SAN FRANCISCO - Blockbuster Inc. may close as many as 960 stores by the end of next year, shedding more dead weight as the struggling video rental chain tries to reverse its losses and fend off rapidly growing rivals Netflix Inc. and Redbox.
The cuts outlined in documents filed yesterday would leave Blockbuster with about 20 percent fewer US stores.
Blockbuster hasn’t yet conclusively decided to close all the stores mentioned in the previously confidential documents, chief executive James Keyes said. Keyes described the closures as something that Blockbuster is considering as it sets up more DVD-rental kiosks in the stores of other merchants. It’s a concept that has been popularized by Coinstar Inc.’s Redbox.
By the middle of next year, Blockbuster hopes to have 10,000 kiosks around the country. It had just 500 kiosks at the end of August.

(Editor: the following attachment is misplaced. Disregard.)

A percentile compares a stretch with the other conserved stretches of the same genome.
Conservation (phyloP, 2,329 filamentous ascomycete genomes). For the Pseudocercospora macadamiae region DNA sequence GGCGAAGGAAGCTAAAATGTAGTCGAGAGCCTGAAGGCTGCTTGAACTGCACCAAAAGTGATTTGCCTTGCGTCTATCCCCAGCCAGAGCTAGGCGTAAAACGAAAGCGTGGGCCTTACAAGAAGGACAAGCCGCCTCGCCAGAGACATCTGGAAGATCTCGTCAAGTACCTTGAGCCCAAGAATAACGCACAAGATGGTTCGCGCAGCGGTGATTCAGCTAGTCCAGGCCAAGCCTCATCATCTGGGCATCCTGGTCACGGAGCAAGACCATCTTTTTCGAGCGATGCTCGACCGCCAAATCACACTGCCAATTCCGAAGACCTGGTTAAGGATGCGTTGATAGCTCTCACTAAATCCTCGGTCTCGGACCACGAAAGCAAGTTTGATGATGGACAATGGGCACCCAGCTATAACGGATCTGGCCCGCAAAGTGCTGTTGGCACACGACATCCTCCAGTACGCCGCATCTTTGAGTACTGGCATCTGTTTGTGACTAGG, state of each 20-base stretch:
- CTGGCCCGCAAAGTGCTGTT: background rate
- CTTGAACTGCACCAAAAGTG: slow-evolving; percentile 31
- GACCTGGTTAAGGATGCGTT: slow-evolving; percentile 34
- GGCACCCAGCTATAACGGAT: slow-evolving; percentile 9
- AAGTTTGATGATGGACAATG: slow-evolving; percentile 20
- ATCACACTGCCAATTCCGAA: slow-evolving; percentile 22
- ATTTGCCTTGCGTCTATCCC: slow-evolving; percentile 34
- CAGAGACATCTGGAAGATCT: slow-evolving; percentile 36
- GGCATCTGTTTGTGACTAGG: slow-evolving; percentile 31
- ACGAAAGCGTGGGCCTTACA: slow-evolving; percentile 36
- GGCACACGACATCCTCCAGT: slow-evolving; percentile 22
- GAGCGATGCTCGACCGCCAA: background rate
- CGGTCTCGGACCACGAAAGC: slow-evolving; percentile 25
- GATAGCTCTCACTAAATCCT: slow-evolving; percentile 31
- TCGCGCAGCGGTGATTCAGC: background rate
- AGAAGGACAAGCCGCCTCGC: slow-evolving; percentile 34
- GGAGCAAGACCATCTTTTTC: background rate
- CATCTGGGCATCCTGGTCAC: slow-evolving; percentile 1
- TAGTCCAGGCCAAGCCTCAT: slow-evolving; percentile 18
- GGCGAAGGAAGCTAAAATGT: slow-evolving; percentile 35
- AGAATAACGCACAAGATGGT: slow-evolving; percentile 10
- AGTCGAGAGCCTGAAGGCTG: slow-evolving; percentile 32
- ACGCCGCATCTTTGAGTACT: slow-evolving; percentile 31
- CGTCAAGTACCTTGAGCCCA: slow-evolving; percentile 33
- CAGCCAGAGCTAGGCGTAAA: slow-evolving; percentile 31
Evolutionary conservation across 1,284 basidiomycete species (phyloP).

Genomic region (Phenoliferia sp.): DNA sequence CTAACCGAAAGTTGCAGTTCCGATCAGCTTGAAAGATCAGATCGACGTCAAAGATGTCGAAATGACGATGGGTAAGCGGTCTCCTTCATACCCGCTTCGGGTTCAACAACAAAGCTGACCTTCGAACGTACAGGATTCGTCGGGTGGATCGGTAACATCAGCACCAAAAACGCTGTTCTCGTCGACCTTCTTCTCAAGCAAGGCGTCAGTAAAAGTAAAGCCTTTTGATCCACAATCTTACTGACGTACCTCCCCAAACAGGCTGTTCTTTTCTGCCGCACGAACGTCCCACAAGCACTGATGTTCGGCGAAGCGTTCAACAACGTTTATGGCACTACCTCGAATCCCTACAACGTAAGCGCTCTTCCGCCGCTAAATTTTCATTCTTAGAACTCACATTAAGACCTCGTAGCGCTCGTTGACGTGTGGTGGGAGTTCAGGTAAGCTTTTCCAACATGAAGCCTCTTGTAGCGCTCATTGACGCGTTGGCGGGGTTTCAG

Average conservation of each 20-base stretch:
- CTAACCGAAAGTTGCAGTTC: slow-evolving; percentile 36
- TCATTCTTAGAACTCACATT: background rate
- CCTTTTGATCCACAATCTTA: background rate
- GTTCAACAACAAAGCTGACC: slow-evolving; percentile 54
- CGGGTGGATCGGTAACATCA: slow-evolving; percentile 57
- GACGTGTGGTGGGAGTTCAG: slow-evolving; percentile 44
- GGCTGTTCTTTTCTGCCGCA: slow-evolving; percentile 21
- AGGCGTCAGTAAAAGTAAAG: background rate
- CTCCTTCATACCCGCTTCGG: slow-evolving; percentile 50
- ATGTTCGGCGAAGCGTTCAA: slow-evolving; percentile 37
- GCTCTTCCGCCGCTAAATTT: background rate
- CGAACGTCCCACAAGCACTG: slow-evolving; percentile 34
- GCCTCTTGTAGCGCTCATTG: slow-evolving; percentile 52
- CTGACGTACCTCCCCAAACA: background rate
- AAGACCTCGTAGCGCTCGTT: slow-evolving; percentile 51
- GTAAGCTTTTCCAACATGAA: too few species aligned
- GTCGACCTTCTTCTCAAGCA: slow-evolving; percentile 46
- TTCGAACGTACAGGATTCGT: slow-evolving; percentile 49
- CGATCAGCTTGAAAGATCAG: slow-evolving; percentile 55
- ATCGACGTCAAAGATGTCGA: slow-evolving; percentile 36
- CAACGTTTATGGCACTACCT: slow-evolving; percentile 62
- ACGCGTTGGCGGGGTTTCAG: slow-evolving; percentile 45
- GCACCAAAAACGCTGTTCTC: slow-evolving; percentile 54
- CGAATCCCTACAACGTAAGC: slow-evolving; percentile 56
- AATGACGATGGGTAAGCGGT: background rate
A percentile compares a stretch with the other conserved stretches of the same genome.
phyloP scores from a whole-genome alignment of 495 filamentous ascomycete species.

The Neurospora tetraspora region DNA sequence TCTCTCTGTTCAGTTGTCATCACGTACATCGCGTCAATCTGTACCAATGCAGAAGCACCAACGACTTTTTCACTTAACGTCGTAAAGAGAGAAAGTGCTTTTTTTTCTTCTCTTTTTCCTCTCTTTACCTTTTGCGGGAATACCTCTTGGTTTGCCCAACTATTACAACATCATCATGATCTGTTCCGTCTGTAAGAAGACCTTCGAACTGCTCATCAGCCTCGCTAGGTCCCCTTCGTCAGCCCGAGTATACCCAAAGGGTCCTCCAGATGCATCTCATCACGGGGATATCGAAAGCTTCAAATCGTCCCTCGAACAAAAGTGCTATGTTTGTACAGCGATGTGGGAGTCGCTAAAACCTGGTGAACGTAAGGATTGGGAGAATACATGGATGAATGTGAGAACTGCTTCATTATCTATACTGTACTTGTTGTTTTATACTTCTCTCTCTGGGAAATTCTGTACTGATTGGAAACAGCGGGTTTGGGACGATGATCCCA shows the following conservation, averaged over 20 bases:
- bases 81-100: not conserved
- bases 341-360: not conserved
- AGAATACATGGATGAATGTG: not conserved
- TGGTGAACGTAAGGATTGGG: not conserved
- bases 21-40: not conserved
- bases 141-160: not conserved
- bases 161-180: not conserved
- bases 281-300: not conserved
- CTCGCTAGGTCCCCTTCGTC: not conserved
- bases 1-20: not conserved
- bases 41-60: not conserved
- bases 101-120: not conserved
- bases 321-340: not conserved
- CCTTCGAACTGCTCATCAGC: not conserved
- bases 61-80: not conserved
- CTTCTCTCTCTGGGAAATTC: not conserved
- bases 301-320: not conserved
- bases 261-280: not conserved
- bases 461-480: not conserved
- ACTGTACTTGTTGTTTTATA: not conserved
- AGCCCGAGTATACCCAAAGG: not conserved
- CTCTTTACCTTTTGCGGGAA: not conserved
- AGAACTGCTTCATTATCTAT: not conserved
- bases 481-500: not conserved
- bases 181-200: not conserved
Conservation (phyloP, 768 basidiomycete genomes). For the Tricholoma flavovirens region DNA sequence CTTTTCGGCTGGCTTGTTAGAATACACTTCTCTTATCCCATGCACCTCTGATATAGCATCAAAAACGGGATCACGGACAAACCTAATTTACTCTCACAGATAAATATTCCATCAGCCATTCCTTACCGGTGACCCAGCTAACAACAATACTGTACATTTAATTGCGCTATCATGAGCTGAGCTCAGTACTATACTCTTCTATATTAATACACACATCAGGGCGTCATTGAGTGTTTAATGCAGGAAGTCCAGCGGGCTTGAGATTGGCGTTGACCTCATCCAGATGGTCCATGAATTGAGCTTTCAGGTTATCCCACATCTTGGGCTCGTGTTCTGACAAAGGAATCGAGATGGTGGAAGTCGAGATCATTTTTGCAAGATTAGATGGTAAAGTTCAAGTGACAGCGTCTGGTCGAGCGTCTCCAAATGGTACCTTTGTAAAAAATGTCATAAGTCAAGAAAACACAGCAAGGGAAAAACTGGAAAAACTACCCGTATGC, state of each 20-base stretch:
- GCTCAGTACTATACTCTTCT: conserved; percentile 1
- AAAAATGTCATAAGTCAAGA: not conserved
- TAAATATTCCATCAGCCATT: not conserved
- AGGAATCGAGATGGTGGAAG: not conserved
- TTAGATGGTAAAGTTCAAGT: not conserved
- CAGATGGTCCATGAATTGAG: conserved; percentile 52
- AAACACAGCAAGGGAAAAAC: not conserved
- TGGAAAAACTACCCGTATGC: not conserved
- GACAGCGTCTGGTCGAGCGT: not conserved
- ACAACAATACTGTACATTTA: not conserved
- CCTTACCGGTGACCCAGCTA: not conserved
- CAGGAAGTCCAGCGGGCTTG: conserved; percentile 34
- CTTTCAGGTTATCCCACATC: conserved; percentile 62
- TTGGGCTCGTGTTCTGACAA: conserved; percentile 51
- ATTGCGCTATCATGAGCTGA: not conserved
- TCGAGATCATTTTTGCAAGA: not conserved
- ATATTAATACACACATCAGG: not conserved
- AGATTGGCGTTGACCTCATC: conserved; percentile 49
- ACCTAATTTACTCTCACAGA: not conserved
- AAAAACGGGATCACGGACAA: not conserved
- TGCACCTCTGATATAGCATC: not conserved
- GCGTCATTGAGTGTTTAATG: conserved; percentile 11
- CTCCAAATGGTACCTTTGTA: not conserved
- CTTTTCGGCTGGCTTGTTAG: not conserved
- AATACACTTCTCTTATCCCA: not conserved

Blockbuster’s shift serves as another reminder of video stores’ waning appeal as consumers buy and rent movies through the mail, on the Internet, through cable connections, and at standalone kiosks.
About 18 percent of Blockbuster’s stores aren’t making money, according to the documents filed with the Securities and Exchange Commission.
Blockbuster is thinking about closing between 810 and 960 of its US stores before 2011, up from the 380 to 425 stores that normally would be closed during that time span.
As of mid-August, Blockbuster had closed 276 stores so far this year. Besides closing stores, Blockbuster indicated that it will convert at least 250 stores into smaller outlets.
If Blockbuster hits the high end of the new target for store closures, it will represent 22 percent of its 4,356 US stores.